The Shangri-La in Malaysia’s capital succeeds in providing a home away from home while retaining a certain classical charm
Warm orange, gold and walnut hues entice you into the hotel lobby, where a majestic spiral water feature, opulent marble and shimmering crystal set the tone for an urban hideaway that wows and welcomes in equal measure. From the floor-to-ceiling glass windows looking onto the lobby lounge’s water garden to the terrace and alfresco dining area of the Lemon Garden restaurant, the hotel serves up a modicum of natural calm in an enticing yet tempestuous modern capital.
Ranging from Deluxe Rooms to a mixture of suites, the hotel’s 662 guestrooms are elegant examples of Southeast Asian design. Opulent gold headboards fuse with rich burgundy walls and lavish furniture to exude a regal charm and grace reminiscent of the bygone spice trade era. Fitted with impressively indulgent beds, flat screen televisions and broad writing desks, the lion’s share of rooms also enjoy panoramic views of the city’s glimmering skyline.
While the Shangri-La is certainly open to visitors of all stripes, business travellers will feel particularly welcome at the Horizon Club, available here in KL and at the brand’s properties across the globe. In addition to complimentary buffet breakfasts, as well as evening cocktails and canapés, Horizon Club guests enjoy a personalised check-in, access to one of the hotel’s meeting rooms for two hours per day and a morning tea or coffee delivered to their room with their wake-up call.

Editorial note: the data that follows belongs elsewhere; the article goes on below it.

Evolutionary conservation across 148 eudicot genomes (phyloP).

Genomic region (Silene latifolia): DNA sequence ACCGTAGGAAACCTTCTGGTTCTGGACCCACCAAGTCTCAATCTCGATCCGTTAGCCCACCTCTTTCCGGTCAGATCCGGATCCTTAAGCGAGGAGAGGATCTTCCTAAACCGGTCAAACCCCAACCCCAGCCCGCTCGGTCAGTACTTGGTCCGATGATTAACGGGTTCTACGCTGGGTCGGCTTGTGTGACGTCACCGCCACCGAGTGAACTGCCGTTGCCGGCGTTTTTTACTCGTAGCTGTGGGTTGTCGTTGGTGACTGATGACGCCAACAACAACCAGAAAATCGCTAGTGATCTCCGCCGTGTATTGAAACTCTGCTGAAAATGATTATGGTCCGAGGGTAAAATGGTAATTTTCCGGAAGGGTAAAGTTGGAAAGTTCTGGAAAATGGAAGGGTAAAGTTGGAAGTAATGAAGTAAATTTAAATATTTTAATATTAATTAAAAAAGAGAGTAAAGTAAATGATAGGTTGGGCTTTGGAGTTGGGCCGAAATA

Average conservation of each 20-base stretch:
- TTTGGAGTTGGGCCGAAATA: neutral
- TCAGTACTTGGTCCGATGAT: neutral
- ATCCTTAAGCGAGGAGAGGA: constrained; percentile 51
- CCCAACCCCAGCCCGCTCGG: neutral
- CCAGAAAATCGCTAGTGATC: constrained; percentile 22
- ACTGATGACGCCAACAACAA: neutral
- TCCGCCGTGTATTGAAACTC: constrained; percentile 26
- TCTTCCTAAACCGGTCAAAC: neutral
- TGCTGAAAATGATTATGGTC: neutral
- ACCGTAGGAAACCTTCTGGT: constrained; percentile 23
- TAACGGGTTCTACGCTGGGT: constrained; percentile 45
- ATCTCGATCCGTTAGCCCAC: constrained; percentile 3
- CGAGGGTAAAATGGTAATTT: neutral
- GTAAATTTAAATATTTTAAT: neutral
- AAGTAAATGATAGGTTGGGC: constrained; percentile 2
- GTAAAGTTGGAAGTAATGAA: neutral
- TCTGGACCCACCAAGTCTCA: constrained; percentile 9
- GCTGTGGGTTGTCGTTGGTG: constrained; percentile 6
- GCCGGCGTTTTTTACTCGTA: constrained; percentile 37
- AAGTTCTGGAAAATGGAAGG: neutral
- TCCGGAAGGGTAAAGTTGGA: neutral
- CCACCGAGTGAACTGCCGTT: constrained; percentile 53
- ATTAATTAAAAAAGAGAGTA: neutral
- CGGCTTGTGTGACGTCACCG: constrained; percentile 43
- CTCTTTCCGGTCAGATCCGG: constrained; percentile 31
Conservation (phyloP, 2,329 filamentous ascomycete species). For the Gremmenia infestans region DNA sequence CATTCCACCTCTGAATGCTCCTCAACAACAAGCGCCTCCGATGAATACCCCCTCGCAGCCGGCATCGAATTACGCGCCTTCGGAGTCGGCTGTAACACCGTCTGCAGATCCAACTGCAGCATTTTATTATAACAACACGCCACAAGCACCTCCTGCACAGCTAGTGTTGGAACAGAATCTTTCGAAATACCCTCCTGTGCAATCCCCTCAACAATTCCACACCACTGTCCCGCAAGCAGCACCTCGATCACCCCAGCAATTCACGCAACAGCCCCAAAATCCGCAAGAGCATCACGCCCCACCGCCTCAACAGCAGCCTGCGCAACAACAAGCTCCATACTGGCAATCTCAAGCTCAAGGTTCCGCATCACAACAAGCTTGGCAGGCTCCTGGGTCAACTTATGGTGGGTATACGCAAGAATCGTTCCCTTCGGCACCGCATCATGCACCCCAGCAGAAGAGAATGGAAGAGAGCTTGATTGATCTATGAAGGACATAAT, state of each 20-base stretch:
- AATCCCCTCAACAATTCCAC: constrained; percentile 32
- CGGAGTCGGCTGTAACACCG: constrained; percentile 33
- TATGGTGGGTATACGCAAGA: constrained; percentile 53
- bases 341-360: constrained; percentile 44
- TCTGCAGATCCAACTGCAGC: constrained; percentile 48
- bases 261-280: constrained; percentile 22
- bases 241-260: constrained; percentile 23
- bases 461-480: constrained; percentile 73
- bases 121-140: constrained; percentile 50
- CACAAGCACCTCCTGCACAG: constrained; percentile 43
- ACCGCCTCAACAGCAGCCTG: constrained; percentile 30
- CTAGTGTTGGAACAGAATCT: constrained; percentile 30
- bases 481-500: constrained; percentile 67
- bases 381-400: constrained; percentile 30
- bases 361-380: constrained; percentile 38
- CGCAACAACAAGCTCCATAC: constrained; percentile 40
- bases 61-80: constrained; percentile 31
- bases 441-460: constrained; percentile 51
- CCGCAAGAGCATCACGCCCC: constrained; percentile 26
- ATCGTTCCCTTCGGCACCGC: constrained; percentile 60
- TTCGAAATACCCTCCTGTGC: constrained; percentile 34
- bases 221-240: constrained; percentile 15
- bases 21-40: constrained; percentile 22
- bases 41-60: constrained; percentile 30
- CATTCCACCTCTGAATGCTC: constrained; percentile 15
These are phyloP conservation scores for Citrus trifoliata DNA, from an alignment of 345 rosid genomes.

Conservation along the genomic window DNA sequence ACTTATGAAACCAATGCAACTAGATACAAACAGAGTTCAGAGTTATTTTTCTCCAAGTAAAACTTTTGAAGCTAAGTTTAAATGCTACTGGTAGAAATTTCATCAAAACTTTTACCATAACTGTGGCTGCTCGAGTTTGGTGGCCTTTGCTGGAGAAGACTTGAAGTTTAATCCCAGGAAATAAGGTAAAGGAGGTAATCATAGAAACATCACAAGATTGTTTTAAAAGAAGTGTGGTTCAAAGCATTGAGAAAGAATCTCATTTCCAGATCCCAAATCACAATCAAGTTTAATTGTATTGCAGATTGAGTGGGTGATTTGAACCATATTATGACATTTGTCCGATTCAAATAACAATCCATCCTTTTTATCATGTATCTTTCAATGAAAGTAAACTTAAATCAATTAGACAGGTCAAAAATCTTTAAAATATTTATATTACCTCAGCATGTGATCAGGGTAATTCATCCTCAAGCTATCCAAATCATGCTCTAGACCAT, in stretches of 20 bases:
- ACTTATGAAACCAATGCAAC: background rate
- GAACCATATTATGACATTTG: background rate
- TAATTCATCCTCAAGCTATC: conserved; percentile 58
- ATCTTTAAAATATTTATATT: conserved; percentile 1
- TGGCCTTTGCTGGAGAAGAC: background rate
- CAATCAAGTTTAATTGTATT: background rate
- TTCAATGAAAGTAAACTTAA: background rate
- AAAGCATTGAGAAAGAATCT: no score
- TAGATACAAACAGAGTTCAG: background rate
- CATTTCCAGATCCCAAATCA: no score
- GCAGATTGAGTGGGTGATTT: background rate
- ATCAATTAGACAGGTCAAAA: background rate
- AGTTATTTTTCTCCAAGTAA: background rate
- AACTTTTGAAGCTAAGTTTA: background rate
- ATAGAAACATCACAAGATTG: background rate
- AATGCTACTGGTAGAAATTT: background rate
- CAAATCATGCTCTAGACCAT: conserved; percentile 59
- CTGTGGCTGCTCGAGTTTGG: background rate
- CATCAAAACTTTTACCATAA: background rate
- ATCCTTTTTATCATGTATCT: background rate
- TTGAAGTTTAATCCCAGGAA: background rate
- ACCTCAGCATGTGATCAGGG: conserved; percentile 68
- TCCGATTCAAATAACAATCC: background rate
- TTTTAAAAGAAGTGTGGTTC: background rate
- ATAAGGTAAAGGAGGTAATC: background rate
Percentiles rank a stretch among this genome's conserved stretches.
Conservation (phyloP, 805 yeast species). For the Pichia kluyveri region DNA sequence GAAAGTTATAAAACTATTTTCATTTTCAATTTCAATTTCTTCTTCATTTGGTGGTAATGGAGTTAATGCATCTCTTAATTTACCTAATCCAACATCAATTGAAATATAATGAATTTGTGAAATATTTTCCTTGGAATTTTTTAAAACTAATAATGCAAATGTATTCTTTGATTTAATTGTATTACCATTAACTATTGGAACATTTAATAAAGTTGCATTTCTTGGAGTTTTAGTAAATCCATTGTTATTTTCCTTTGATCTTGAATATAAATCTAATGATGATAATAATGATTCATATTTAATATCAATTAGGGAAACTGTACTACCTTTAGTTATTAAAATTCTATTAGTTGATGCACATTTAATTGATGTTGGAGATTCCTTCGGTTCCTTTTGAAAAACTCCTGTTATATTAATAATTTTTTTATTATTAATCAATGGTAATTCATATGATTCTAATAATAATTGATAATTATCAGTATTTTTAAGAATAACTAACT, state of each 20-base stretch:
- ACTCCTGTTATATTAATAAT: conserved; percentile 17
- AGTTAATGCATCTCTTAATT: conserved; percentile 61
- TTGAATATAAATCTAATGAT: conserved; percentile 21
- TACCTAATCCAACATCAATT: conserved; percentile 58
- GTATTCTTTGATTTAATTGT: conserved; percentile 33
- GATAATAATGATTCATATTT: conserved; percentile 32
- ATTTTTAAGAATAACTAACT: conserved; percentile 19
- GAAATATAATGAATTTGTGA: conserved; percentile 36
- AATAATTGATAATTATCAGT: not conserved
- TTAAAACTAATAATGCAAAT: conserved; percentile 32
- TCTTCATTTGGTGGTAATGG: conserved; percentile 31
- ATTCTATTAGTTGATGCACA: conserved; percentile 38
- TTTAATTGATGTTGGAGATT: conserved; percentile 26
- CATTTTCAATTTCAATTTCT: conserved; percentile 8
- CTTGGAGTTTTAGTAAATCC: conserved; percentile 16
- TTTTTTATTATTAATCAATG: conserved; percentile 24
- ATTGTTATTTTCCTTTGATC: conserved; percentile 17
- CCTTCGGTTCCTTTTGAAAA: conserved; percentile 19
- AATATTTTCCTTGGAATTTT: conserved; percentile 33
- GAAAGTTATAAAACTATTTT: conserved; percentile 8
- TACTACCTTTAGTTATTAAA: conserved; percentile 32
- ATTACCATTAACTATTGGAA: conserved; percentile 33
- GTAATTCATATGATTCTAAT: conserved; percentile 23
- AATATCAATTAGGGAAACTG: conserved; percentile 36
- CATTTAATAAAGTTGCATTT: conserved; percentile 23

The thick of it
Just ten minutes’ walk from the iconic Petronas Twin Towers, the Shangri-La is the perfect jumping off point for a tour of the city’s attractions, with the observation deck at Kuala Lumpur Tower, the elegant Sultan Abdul Samad Building and the myriad stalls of the city’s Central Market all within walking distance. Guests in need of retail therapy can easily purge their purse of ringgit at the nearby Pavilion and Berjaya Times Square shopping malls.
After hours spent exploring Malaysia’s beguiling concrete jungle, many will take comfort in the fact that five of the hotel’s eight restaurants serve supper, with a range of global cuisines on offer. A comprehensive wine list complements Restaurant Lafite’s exquisite European bistro-style cuisine, the Zen-like ambience of Zipangu provides the perfect backdrop for an evening of delicate sushi, and the grandiose Shang Palace serves up a satisfying potpourri of Cantonese delights – we’d particularly recommend the braised abalone with sun-dried scallop stuffed in winter melon.
This article was published in the November edition of Southeast Asia Globe magazine. For full access, subscribe here.